An ironic reductio for a 'pro-life' argument: Hurlbut's proposal for stem cell research
Bioethics 2007 February; 21(2): 98-110
William Hurlbut, a Stanford University bioethicist and member of the President's Council on Bioethics, recently proposed a solution to the current impasse over human embryonic stem cell research in the United States. He suggested that researchers could use genetic engineering and somatic cell nuclear transfer (i.e. cloning) to develop human 'pseudo-embryos' that have no potential to develop fully into human persons. According to Hurlbut, even thinkers who typically ascribe high moral status to human embryos could approve of destroying these 'pseudo-embryos' for the sake of harvesting human embryonic stem cells. This essay argues, first, that an argument based on the 'paradox of the heap' (an argument that many 'pro-life' thinkers employ in order to defend the notion that human embryos have high moral value from the moment of conception) challenges the ethical legitimacy of Hurlbut's proposal. Second, the paper argues that this conflict may illustrate a reductio ad absurdum for this 'pro-life' argument itself rather than being a problem for Hurlbut's proposal. As a result, the paper challenges the 'pro-life'strategy of arguing that one should respond to uncertainty about the moral status of developing embryos by being morally 'cautious' and granting all human embryos full moral status from the moment of conception. It appears that one is faced with a complex series of choices (about where to draw the moral line between entities that are human persons and entities that are not), and a strict moral 'cautiousness' about this series of choices may ultimately lead to absurdity.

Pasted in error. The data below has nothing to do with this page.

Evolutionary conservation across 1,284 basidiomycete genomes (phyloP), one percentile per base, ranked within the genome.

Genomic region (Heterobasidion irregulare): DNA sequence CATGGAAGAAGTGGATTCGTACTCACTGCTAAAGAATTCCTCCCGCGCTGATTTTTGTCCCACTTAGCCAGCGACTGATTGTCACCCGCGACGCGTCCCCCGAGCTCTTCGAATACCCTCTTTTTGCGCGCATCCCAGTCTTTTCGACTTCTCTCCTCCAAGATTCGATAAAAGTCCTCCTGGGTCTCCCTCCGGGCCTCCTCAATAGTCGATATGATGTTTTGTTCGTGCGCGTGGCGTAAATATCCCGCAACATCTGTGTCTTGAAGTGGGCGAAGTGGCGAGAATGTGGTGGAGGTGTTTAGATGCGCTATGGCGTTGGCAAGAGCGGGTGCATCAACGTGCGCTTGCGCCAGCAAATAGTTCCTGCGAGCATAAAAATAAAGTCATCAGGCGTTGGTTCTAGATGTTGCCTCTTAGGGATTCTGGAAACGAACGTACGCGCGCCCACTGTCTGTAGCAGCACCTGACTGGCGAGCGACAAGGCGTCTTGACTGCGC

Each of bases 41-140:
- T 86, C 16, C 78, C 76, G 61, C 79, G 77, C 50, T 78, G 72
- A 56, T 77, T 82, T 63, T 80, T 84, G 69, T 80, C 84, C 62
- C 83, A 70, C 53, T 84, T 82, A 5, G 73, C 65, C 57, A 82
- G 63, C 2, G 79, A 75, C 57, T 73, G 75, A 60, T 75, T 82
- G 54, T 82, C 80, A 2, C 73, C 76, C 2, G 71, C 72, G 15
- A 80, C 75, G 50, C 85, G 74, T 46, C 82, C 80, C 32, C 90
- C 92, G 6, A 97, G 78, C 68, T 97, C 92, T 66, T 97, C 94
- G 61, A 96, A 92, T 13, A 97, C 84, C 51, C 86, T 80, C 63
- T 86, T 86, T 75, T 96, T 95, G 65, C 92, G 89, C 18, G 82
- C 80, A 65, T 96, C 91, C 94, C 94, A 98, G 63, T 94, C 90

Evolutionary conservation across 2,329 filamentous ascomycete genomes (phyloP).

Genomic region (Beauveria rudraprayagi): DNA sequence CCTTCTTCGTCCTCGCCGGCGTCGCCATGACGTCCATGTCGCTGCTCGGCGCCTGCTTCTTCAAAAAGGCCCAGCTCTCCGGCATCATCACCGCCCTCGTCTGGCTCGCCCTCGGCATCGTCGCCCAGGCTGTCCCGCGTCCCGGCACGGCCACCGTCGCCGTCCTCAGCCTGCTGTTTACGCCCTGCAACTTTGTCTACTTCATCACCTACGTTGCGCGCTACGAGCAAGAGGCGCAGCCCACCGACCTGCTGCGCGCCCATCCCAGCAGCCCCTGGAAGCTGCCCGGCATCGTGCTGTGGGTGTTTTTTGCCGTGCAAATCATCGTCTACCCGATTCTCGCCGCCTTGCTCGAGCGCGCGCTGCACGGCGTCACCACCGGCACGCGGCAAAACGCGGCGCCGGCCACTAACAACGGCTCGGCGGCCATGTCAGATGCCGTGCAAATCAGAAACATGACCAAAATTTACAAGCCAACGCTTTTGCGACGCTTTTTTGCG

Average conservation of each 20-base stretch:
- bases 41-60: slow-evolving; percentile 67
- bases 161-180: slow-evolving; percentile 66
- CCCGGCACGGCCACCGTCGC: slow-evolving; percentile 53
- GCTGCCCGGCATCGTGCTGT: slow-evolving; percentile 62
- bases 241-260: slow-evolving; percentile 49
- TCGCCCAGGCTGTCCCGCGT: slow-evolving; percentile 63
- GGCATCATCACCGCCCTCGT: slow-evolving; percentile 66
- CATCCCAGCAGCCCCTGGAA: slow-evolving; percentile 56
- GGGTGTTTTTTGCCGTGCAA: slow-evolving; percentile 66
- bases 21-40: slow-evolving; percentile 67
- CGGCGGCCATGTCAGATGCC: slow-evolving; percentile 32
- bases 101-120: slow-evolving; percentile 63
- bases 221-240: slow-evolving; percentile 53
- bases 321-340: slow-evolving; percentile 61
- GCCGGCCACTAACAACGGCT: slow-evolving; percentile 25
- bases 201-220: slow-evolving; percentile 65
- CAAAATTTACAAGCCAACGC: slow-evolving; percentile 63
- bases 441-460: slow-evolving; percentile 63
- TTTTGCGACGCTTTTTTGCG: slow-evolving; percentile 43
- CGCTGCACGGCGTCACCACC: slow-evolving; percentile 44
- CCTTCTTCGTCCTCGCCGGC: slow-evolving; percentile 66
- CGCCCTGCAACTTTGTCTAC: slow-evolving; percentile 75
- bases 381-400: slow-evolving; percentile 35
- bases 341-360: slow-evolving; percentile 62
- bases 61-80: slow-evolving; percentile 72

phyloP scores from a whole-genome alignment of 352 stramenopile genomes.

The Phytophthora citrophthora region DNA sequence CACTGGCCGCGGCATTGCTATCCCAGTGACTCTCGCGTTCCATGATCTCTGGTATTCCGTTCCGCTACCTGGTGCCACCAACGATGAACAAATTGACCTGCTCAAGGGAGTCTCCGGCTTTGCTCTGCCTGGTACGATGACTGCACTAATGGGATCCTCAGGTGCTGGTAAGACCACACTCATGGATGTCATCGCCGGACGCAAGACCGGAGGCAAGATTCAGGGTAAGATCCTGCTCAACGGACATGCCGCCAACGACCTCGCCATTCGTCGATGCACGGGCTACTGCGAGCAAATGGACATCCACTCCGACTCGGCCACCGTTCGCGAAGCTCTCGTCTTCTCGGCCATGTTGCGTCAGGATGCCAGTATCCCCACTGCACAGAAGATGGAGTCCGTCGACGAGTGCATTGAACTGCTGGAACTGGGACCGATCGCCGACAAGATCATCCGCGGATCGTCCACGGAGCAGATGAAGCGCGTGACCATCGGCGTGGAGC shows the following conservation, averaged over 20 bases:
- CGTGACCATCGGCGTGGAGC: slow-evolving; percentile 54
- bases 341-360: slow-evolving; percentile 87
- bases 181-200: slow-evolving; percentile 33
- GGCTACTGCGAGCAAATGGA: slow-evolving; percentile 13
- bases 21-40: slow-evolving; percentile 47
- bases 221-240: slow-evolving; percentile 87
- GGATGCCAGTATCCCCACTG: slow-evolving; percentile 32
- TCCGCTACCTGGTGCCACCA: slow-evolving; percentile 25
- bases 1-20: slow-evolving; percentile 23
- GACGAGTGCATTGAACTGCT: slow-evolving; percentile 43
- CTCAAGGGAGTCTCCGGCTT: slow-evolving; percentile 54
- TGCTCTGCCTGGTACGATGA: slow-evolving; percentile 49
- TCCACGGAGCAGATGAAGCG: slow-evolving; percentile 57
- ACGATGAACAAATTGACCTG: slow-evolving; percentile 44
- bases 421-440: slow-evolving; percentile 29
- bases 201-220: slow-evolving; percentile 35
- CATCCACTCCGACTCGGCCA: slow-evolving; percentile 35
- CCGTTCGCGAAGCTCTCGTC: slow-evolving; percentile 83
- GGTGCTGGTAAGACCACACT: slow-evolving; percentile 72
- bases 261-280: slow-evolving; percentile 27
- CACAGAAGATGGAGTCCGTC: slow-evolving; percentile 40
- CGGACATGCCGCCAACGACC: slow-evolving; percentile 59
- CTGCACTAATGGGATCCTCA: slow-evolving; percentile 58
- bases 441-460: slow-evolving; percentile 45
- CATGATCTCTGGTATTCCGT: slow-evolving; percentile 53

Bioethics; Cells; Cloning; Embryonic Stem Cells; Embryos; Engineering; Genetic Engineering; Life; Moral Status; Research; Researchers; Stem Cells; Uncertainty; Value / Quality of Life; Cloning; Genetics, Molecular Biology and Microbiology; Stem Cell Research; Donation / Procurement of Organs and Tissues; Research on Embryos and Fetuses;